Civil Rights 0

A § 1983 lawsuit is a legal remedy available to individuals
pursuant to a federal statute that waives the government’s immunity
from suit for civil rights violations. Congress permits individuals to
file suit against the government under 42 U.S.C. § 1983 to seek
redress for violations of constitutional rights committed by
government officials.96 Section 1983 of Title 42 provides:
Every person who, under color of . . . State or Territory . . . subjects
. . . any citizen of the United States . . . to the deprivation of any
rights, privileges, or immunities secured by the Constitution and
laws, shall be liable to the party injured in an action at law . . . .97
Before filing suit against CPS, attorneys representing families should
identify whether the parent or child’s constitutional rights have been
violated, whether the Fourth or Fourteenth Amendment protections
were violated, and which CPS conduct violated the individual’s
rights. Even where there are constitutional violations, families may
be barred from recovery if the court accepts the defense that the state
actors qualify for qualified immunity. Therefore, attorneys should
plead that CPS violated family members’ constitutional violations in a
manner that gives family members the best opportunity to recover
compensation in light of anticipated qualified immunity

Qualified immunity is an affirmative defense to a civil action that
may be asserted against public officials engaging in a discretionary

function of their employment.98 Public official defendants are
immune from § 1983 lawsuits “[u]nless the plaintiff’s allegations
state a claim of violation of clearly established law.”99 Qualified
immunity balances two important competing interests: “the need to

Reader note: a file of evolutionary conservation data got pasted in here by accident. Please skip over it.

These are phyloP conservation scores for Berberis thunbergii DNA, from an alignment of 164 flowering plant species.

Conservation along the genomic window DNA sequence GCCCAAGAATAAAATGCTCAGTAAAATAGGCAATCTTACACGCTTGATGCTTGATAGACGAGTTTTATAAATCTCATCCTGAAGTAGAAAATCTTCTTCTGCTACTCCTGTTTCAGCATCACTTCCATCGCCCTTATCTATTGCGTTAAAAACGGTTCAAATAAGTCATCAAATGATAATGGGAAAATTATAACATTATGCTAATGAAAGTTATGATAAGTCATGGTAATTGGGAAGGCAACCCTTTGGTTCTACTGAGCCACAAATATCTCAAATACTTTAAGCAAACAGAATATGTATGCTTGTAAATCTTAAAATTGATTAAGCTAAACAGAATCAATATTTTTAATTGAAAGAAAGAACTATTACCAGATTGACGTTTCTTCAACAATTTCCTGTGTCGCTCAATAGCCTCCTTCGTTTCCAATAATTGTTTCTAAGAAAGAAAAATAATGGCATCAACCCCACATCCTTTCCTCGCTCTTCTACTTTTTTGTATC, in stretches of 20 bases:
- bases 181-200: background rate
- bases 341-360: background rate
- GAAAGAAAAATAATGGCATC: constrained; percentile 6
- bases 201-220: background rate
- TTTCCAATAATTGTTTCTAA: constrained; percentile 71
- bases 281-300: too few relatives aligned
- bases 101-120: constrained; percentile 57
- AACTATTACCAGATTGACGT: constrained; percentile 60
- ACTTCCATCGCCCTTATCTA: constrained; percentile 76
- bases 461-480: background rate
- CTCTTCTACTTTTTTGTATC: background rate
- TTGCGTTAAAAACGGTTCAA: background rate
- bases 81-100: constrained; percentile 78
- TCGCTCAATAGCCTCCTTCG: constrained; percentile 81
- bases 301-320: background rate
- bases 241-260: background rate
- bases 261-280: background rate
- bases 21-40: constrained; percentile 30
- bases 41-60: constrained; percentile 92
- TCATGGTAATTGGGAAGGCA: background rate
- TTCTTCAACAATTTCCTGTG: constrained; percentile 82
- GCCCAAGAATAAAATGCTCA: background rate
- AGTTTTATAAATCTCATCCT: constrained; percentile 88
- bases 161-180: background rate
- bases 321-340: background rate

hold public officials accountable when they exercise power
irresponsibly and the need to shield officials from harassment,
distraction, and liability when they perform their duties
reasonably.”100 The Supreme Court has established a two-pronged
test for determining whether public official defendants are immune
from suit for wrongful conduct: (1) whether the plaintiff alleges a
violation of a constitutional right and (2) whether the plaintiff’s right
was clearly established at the time.101 A “clearly established” right is
one that is “sufficiently clear that a reasonable official would
understand that what he is doing violates that right.

Although qualified immunity is technically an affirmative defense,
in the Ninth Circuit, the plaintiff bears the burden of demonstrating
that the right allegedly violated was clearly established at the time of
the incident.103 If the court determines that government officials are
entitled to qualified immunity, the damages claims against the
officials can be dismissed without a court ever deciding the merits of
the suit.104 In such an instance, the case would be dismissed before a
family is able to tell their story to a jury. The Court’s two-pronged
test is intended to avoid a practical problem of qualified immunity:
that the legal standards will be unclear governing whether official
conduct violated a clearly established right

Case Law, Civil Rights, Forms 0

Sec474. [42 U.S.C. 674] (a) For each quarter beginning after September 30, 1980, each State which has a plan approved under this part shall be entitled to a payment equal to the sum of—